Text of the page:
Blanco has starred as a unicorn in a Wendy’s commercial, along with starring in “Larry the Cable Guy,” “Delta Farce,” “City Slickers,” “Shogun Assassin” and many others, Lilley said.
He almost shipped Blanco to Japan once for a movie but decided not to after discovering that shipping costs would be about $60,000. He used a white horse in Japan instead.
“I could call him to me and rear him and everything,” Lilley said. He has a photo of Blanco rearing up for him in the horse’s younger years, along with photos of Lilley with Billy Crystal and other famous actors.
Blanco is retired now, but he still gets star treatment in Lilley’s stable.
After the hundreds of movies that Lilley has done throughout his lifetime, the names of the motion pictures often escape him, although he can name actors starring in the film and describe their plots.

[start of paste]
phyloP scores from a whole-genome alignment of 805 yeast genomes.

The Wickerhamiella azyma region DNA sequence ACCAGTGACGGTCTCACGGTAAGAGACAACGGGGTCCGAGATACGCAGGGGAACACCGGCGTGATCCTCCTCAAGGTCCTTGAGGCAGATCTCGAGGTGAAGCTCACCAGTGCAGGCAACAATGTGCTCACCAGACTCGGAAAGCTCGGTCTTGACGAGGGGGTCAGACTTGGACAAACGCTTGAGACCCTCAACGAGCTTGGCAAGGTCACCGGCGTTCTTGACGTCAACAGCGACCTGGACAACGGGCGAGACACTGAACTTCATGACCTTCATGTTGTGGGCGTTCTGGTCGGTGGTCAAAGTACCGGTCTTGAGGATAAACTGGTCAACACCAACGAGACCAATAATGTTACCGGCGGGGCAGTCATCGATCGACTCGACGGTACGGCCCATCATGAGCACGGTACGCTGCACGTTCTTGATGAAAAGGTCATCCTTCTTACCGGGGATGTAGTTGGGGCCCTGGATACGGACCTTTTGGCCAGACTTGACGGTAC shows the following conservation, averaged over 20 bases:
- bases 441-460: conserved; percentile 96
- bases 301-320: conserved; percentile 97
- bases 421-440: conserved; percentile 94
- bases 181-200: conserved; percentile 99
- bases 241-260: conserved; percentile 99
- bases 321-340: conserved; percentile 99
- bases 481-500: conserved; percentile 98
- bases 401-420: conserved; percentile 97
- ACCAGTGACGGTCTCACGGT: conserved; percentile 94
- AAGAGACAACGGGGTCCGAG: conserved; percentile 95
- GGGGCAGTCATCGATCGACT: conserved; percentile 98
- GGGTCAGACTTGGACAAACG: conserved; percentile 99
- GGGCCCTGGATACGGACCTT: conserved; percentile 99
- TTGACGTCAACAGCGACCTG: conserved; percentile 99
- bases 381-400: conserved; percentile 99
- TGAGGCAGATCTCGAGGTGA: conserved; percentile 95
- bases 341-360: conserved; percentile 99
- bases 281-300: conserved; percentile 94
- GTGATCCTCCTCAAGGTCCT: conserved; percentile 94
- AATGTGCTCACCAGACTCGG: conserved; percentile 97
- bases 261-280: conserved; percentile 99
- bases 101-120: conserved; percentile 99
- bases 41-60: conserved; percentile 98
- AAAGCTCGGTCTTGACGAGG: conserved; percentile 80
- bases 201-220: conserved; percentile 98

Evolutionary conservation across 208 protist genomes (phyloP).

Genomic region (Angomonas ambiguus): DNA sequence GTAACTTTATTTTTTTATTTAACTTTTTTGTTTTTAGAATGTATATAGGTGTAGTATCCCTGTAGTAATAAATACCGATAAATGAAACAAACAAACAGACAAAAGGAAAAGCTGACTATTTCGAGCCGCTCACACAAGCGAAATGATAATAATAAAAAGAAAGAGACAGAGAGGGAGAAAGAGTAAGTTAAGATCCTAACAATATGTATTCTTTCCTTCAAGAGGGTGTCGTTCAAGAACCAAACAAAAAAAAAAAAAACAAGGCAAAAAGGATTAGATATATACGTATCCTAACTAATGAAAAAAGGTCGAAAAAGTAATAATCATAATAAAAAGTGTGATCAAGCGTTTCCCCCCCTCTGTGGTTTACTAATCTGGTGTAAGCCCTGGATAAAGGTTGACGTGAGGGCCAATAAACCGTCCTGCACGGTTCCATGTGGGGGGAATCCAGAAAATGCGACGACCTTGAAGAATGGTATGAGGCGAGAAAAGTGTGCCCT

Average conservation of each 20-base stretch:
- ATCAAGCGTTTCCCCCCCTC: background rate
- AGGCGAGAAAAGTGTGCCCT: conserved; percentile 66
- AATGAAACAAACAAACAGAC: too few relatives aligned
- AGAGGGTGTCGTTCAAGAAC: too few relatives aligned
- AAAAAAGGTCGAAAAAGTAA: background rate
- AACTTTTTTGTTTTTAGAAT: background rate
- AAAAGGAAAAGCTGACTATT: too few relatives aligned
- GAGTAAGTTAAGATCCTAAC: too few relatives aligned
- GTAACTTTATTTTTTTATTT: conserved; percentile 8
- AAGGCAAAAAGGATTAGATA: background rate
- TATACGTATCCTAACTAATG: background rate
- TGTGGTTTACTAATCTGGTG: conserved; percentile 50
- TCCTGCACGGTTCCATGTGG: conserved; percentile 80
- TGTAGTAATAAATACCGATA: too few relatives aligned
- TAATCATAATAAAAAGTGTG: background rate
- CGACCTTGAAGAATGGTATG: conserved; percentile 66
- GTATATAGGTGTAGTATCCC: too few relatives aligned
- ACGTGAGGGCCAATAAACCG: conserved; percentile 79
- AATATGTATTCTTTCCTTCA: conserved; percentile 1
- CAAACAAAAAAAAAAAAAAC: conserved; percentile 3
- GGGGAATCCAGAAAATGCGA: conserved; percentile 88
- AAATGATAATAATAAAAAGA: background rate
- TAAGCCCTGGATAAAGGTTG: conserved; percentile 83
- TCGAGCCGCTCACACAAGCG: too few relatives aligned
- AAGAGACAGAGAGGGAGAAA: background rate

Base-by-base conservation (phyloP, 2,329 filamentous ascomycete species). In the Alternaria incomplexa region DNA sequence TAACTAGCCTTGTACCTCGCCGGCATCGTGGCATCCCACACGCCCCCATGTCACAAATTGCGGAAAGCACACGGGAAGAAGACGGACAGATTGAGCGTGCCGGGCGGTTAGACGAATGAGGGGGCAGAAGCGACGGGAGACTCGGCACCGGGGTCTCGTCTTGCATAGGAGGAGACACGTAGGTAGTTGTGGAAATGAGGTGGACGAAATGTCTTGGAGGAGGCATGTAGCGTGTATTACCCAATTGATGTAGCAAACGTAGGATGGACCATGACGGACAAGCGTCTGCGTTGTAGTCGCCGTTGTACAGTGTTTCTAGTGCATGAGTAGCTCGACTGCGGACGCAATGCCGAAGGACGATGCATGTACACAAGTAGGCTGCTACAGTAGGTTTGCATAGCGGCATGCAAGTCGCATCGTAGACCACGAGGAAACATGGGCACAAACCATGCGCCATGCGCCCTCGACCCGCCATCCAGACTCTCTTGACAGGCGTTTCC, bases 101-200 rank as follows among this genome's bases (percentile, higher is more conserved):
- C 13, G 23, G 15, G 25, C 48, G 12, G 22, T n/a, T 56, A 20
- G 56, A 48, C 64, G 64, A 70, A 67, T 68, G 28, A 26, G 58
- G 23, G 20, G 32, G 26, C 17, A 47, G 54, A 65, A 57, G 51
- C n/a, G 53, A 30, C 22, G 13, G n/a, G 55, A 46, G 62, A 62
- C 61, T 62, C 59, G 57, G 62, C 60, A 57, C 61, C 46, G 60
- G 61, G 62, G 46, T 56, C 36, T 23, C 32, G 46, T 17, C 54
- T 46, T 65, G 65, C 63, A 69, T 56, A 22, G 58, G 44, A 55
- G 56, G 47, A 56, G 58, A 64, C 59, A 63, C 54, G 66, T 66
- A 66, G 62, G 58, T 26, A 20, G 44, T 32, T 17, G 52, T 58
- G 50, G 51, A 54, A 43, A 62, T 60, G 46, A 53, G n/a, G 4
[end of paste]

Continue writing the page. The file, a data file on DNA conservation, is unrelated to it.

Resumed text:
Lilley trains the horses for different specialties, including “falling” horses that are pretending to be shot, rearing horses, horses that follow people, horses that pull wagons and horses that pull carriages. He often looks at 30 to 40 horses before he finds one that will work as a movie horse.
“To make a movie horse, he’s got to be very gentle and have an even temperament,” Lilley said. “They have to have that disposition.”
As for actors who claim they’re riding wild broncs? Lilley said the horses are extremely gentle and are far from wild.
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March 3rd, 2015
by Ginny Shook
The deep, dark secrets of Penny McQueen and The High Chaparral Reunion.
Did that title get your attention? Of course it did. Usually a story that reveals deep, dark secrets is just the oil on the fire of gossip. We all like to hear a little gossip, some insider news, the “truth” behind the story. Even the best of us, who try to focus on substantiated truth, can’t help it. We’ve learned there are more than two sides to every story. We can pick and choose what we want to believe.